Thursday, 19 May 2011

Ken Clarke defends rape comments

Ken Clarke was either brave or foolish to go on Question Time tonight. As it is, it was probably a wise move thanks to the shocking introduction of grown up debate from Jack Straw and Shami Chakrabarti amongst others.

Mr Clarke undoubtedly made a mistake but the feeding frenzy was sensationalist and the arguments deserved a better quality of debate. That would have done justice to the millions of victims and their families who deserve not only justice but an intelligent argument about how to improve the law, especially the often horrific trial process which I have read about.

That doesn't mean cutting sentences is right, that's not my point, the fact is that it's a serious issue and the news coverage was sensationalist, personality politics not befitting the severity of the topic.

Tuesday, 10 May 2011

Why the collective responsibility of ministers needs refreshing in a coalition

When I was a young whippersnapper, my favourite lesson of the week was politics. Mr Wood was the teacher, a portly chap with a touch of that famous chef detective. I digress, anyhow, he used to ensure all the boys and girls memorised parliamentary conventions and quotes, it was a truly throwback way of teaching but it did wonders for one's grasp of democracy.

Events this week have led me to delve the Commons' Library in search of developments on my favourite such convention, that of ministerial collective responsibility. It's a fascinating read and important to keep front of mind as the coalition cabinet looks to a new age of more diverse and challenging decision making.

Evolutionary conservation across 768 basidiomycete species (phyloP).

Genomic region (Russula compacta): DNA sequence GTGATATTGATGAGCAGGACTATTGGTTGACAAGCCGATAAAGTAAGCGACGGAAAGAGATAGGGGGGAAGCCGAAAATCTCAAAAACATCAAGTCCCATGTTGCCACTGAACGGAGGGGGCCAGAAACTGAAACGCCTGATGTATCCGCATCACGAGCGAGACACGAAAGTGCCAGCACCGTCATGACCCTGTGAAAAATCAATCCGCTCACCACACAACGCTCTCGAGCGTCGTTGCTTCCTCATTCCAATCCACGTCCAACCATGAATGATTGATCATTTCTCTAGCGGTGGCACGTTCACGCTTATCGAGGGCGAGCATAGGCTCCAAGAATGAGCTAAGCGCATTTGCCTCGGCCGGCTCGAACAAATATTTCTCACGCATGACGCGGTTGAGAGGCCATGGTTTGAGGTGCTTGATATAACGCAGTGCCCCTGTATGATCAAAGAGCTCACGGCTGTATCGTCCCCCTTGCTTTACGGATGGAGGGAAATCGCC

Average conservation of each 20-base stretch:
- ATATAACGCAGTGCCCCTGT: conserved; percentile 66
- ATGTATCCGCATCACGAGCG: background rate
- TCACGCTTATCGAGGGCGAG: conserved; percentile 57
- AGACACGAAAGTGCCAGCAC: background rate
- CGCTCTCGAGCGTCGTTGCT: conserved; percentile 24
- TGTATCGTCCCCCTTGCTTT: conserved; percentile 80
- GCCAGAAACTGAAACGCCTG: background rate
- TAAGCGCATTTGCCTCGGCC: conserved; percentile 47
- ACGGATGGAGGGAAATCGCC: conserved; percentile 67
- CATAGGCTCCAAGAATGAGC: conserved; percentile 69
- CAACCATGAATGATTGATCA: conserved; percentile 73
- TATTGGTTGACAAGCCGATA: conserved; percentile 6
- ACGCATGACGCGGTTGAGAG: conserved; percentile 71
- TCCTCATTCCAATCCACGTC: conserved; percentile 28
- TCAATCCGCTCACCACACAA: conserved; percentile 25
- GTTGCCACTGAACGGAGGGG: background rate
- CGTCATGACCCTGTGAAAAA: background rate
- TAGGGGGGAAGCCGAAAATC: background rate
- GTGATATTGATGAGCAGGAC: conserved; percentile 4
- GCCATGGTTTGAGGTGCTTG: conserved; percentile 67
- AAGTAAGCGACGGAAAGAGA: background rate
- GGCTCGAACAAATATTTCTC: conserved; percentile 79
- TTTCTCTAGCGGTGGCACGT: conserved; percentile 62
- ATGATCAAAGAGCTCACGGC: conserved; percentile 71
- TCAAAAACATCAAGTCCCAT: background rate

The coalition looked to address this early on with 'agreements to differ' within its coalition agreement yet many policies, such as NHS reforms, were not included in this. So either the proposals by the health secretary were originally passed through cabinet and it was only negative stakeholder reaction which influenced the changes; or the Lib Dems kept their counsel because of the convention.

Either way, Nick Clegg needs to test the convention as as much as possible, starting with NHS reforms if he is to repair the damage inflicted on his party in the 'midterms' - although backtracking in the wake of election defeat is not the most sincere way of achieving this.

I think the convention needs redefining beyond the 'agreement to differ' convention in a modern, coalition government. For voters deserve the right to know the balance between Lib Dem/Conservative in to decision making, as the smokescreen of collective responsibility is simply leading to claim and counter-claim.

Granted, this is somewhat of a minor issue to most people, yet I can't help but wonder if modernising the convention for this unique time we live in would improve the quality of coalition cabinet decisions and transparency for voters.

N.B. I tried to find something else on the topic and stumbled across this opinion piece from Lib Dem voice. There wasn't much else out there but the sentiments expressed are similar.